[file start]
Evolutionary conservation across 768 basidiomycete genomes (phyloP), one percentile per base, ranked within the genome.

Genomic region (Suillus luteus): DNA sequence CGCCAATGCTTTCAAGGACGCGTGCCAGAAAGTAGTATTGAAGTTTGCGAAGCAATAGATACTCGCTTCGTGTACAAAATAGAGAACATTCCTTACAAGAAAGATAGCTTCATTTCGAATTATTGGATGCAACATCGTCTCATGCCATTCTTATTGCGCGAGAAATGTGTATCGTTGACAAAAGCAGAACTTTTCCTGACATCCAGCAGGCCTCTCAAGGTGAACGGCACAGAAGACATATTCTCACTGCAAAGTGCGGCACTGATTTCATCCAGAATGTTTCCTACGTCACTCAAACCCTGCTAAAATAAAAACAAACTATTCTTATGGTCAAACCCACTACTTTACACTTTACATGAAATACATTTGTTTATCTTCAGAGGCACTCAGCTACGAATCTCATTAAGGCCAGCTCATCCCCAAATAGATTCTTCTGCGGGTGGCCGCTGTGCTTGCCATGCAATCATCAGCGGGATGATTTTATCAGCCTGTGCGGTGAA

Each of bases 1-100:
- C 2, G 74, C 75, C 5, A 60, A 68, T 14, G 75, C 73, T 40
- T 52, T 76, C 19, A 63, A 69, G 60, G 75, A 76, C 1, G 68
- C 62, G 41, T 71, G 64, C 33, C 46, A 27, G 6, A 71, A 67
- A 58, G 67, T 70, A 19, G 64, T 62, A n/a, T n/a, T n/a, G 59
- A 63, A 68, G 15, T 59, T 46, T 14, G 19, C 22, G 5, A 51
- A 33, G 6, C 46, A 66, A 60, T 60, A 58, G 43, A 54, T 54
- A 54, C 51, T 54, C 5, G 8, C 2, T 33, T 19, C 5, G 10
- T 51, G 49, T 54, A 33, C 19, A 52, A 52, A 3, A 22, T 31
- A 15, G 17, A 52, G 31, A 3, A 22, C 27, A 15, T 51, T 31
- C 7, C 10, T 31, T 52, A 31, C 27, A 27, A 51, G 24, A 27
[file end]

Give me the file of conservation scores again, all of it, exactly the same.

Evolutionary conservation across 768 basidiomycete genomes (phyloP), one percentile per base, ranked within the genome.

Genomic region (Suillus luteus): DNA sequence CGCCAATGCTTTCAAGGACGCGTGCCAGAAAGTAGTATTGAAGTTTGCGAAGCAATAGATACTCGCTTCGTGTACAAAATAGAGAACATTCCTTACAAGAAAGATAGCTTCATTTCGAATTATTGGATGCAACATCGTCTCATGCCATTCTTATTGCGCGAGAAATGTGTATCGTTGACAAAAGCAGAACTTTTCCTGACATCCAGCAGGCCTCTCAAGGTGAACGGCACAGAAGACATATTCTCACTGCAAAGTGCGGCACTGATTTCATCCAGAATGTTTCCTACGTCACTCAAACCCTGCTAAAATAAAAACAAACTATTCTTATGGTCAAACCCACTACTTTACACTTTACATGAAATACATTTGTTTATCTTCAGAGGCACTCAGCTACGAATCTCATTAAGGCCAGCTCATCCCCAAATAGATTCTTCTGCGGGTGGCCGCTGTGCTTGCCATGCAATCATCAGCGGGATGATTTTATCAGCCTGTGCGGTGAA

Each of bases 1-100:
- C 2, G 74, C 75, C 5, A 60, A 68, T 14, G 75, C 73, T 40
- T 52, T 76, C 19, A 63, A 69, G 60, G 75, A 76, C 1, G 68
- C 62, G 41, T 71, G 64, C 33, C 46, A 27, G 6, A 71, A 67
- A 58, G 67, T 70, A 19, G 64, T 62, A n/a, T n/a, T n/a, G 59
- A 63, A 68, G 15, T 59, T 46, T 14, G 19, C 22, G 5, A 51
- A 33, G 6, C 46, A 66, A 60, T 60, A 58, G 43, A 54, T 54
- A 54, C 51, T 54, C 5, G 8, C 2, T 33, T 19, C 5, G 10
- T 51, G 49, T 54, A 33, C 19, A 52, A 52, A 3, A 22, T 31
- A 15, G 17, A 52, G 31, A 3, A 22, C 27, A 15, T 51, T 31
- C 7, C 10, T 31, T 52, A 31, C 27, A 27, A 51, G 24, A 27